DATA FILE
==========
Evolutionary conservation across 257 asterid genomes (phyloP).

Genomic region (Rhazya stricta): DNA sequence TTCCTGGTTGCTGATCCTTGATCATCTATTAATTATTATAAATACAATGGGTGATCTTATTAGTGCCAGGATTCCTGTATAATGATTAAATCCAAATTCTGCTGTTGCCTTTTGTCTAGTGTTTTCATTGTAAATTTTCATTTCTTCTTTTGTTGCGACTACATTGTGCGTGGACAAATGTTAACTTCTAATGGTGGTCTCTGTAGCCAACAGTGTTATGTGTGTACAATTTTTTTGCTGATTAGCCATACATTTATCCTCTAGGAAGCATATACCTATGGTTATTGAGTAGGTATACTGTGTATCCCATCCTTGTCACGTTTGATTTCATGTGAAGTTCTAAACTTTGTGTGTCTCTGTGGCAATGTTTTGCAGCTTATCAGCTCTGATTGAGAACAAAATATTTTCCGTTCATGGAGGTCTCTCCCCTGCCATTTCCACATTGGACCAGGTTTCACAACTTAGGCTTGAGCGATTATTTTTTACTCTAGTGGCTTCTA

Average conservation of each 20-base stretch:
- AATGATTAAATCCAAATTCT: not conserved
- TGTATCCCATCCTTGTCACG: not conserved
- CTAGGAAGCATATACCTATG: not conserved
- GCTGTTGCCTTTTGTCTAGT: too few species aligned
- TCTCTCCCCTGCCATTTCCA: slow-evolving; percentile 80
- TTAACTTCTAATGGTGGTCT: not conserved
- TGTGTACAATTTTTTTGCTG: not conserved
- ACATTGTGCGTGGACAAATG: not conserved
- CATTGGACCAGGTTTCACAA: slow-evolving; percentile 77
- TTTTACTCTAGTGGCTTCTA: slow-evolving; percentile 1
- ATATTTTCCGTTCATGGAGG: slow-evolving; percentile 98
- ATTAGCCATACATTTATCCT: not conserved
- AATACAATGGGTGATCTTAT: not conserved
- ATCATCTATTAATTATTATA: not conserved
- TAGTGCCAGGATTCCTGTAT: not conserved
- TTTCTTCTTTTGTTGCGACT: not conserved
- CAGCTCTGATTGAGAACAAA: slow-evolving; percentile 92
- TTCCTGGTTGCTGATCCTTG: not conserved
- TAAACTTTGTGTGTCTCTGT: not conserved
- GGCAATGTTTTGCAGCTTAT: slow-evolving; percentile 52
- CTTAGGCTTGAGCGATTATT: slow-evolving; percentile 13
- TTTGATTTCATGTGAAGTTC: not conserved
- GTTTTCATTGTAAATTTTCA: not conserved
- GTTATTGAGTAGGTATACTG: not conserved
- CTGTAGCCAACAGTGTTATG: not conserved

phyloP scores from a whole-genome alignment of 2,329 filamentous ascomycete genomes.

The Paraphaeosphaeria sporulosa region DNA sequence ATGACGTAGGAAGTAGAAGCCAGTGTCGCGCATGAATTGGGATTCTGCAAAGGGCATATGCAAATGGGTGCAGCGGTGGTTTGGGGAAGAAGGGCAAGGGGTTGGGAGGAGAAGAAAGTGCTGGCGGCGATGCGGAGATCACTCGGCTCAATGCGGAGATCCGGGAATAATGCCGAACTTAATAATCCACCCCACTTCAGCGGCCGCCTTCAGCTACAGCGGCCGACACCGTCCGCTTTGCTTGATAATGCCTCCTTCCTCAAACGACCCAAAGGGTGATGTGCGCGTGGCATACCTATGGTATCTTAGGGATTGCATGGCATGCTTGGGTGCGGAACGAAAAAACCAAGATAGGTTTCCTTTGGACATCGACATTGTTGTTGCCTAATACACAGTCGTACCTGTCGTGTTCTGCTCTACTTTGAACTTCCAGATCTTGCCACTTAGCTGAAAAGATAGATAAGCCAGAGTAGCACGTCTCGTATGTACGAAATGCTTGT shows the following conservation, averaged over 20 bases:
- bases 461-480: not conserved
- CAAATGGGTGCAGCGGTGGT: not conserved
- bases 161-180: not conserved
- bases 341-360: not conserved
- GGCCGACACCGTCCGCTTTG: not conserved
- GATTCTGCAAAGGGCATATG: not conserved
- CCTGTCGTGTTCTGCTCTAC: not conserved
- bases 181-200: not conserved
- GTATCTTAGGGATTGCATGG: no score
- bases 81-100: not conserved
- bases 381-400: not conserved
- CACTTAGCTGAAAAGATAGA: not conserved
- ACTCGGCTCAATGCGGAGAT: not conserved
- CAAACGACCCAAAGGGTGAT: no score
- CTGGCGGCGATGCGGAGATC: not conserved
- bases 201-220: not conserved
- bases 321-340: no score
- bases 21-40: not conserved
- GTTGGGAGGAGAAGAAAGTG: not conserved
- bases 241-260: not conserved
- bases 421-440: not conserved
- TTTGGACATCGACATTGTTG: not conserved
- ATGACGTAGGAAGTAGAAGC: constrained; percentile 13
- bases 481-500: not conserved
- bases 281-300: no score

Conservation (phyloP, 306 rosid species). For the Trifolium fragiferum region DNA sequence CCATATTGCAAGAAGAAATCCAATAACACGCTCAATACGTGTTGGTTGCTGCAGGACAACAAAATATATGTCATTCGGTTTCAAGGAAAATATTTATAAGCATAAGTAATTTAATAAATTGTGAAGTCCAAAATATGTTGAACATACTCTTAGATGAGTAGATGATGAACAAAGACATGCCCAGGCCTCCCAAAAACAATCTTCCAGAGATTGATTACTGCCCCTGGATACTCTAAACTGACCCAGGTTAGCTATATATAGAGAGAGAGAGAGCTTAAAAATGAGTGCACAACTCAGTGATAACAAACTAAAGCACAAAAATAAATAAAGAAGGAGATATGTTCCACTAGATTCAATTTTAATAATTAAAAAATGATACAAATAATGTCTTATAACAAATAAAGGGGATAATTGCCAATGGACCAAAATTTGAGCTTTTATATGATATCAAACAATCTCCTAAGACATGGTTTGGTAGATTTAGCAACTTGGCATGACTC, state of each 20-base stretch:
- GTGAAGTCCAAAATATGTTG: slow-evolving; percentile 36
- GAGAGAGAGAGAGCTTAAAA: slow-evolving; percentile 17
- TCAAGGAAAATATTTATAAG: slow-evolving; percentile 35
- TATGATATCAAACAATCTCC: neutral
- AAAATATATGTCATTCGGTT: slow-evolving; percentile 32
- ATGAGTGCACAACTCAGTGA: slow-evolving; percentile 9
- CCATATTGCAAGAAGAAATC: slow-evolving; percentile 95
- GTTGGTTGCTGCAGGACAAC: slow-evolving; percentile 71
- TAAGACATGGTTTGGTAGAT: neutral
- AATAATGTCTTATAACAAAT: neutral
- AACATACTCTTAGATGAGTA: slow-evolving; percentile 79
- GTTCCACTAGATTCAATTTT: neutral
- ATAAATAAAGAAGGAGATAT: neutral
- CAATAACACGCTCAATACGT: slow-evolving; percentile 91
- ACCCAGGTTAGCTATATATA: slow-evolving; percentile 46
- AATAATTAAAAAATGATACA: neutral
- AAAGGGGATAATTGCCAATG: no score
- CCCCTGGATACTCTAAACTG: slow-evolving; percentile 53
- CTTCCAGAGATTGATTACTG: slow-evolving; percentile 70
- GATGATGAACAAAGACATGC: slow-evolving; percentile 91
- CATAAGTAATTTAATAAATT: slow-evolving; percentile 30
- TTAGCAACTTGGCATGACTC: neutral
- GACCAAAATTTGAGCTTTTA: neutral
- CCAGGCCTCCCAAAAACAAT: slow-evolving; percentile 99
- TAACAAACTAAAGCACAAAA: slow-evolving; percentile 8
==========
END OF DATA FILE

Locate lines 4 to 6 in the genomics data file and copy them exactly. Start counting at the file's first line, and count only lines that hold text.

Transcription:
- AATGATTAAATCCAAATTCT: not conserved
- TGTATCCCATCCTTGTCACG: not conserved
- CTAGGAAGCATATACCTATG: not conserved